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Electrical Units and Ohm's Law

Author: J.B. Hoag

Nature's unit of electricity, the electron, is too small for everyday use. In fact, long before the electron was discovered, man had chosen a unit of electricity, the coulomb, of practical size. There is another, more theoretical unit called the electro-static unit or "e.s.u." One coulomb is equal to three billion electrostatic units. The relationship of these units to that of the electron was given in the preceding chapter.

When we speak of a current of electricity, we refer to the rate at which it flows in a wire. Thus, I = Q/t, where I = current in units called amperes, Q = quantity in coulombs and t = time in seconds. Amperes of electricity flowing in a wire are analogous to gallons of water per second flowing down a pipe.

A battery or a generator separates positive and negative charges from each other. These charges try to get back together again to set up the neutral state. The greater this tendency, the greater the electro-motive force ("e.m.f."). The volt is a unit of e.m.f. A single dry cell produces approximately 1.5 volts; a storage battery, about 2 volts per cell; our lighting circuits use 110 to 117 volts. We think of voltage as a driving force, although technically it is a measure of work done upon a unit charge. After expending work in moving a pail of water to the top of a hill against the pull of gravity, it is in a position to give back the energy put into it. It is said to be at a higher potential than before.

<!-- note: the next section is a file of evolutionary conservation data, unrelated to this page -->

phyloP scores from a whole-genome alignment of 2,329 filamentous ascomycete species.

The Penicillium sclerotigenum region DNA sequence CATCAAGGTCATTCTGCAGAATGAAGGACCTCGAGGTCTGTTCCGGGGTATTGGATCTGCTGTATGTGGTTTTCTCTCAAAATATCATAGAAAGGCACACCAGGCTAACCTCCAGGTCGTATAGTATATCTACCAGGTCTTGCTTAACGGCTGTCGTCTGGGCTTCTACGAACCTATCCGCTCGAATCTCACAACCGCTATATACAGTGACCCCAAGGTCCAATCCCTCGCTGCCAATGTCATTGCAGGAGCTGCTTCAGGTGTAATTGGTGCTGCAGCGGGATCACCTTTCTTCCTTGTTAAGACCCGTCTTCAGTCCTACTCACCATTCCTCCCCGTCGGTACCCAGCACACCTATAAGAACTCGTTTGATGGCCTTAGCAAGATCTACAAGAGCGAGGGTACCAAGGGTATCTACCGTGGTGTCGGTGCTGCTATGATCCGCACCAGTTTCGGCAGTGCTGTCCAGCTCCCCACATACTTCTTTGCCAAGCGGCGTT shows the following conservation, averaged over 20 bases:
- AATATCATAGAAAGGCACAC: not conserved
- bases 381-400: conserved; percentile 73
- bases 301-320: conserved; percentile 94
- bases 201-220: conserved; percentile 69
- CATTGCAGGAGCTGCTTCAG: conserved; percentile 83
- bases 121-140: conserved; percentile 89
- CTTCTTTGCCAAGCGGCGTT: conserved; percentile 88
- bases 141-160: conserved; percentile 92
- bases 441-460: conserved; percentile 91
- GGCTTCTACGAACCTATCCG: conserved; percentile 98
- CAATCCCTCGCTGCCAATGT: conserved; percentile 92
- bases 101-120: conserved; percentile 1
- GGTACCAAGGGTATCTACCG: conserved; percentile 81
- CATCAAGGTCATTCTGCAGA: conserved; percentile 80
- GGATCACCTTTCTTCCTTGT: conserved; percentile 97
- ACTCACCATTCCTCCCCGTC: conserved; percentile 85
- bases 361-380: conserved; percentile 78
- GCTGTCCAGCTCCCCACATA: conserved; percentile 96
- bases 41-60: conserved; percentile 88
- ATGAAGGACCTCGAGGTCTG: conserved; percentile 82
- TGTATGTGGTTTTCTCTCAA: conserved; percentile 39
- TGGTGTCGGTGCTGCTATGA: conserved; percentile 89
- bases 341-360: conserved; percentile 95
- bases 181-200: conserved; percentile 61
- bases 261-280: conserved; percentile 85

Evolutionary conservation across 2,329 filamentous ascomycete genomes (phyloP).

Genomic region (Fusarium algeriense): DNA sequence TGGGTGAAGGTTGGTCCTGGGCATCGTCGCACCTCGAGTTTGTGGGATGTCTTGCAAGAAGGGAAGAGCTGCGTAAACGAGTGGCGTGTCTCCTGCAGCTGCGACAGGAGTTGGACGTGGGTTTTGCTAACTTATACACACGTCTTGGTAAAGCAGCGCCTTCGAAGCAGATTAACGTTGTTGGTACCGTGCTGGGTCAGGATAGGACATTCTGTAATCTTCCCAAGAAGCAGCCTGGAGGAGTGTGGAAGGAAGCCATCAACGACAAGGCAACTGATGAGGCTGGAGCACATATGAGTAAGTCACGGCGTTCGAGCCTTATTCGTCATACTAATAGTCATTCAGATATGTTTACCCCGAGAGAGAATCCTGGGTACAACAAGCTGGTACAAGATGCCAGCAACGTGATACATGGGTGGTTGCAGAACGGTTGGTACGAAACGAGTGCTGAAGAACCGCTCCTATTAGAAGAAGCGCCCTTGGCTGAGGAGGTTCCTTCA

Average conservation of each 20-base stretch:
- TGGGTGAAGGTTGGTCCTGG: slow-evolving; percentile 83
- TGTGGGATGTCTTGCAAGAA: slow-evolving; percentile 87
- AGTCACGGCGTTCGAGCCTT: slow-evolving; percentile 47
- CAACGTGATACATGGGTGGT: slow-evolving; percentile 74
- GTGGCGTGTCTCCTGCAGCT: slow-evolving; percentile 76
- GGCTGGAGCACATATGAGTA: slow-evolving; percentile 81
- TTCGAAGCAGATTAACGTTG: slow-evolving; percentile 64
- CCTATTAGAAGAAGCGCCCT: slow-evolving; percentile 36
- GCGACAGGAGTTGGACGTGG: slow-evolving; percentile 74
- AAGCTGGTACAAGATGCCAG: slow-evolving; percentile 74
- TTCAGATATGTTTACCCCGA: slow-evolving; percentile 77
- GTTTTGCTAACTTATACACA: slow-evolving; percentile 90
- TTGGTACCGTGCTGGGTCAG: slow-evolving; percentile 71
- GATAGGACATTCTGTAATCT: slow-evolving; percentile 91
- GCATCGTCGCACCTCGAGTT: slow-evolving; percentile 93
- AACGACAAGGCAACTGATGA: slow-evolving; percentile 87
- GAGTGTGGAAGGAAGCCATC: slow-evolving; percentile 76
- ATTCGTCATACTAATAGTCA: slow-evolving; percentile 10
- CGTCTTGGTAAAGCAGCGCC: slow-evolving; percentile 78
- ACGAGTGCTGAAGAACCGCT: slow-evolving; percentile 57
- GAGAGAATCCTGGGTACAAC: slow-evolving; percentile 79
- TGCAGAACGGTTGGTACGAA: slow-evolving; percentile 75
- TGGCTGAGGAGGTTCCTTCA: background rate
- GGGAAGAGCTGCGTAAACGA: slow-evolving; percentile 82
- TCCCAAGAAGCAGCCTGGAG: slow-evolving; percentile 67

The higher we lift the water, the more force it will exert when it falls. Similarly, the higher the voltage of an electrical circuit, the more readily will it drive an electric current through a wire. Doubling the voltage will double the current; trebling the voltage will treble the current.

The free electrons of a metal do not drift down the wire under an impressed e.m.f. without some opposition; they collide with atoms and other electrons; there are no perfect conductors. The measure of this lack of perfection is called resistance; and its unit is called the ohm. Thus we have Ohm's law, E = IR; or, volts equal amperes times ohms. The product IR is often referred to as the potential drop in the wire.

According to convention, electricity flows from the positive to the negative terminal of a battery, from plus to minus. Actually the free electrons move from negative to positive. In this book, unless we speak of the "electron flow" specifically, we shall mean the conventional positive to negative direction.

Last Update: 2010-11-21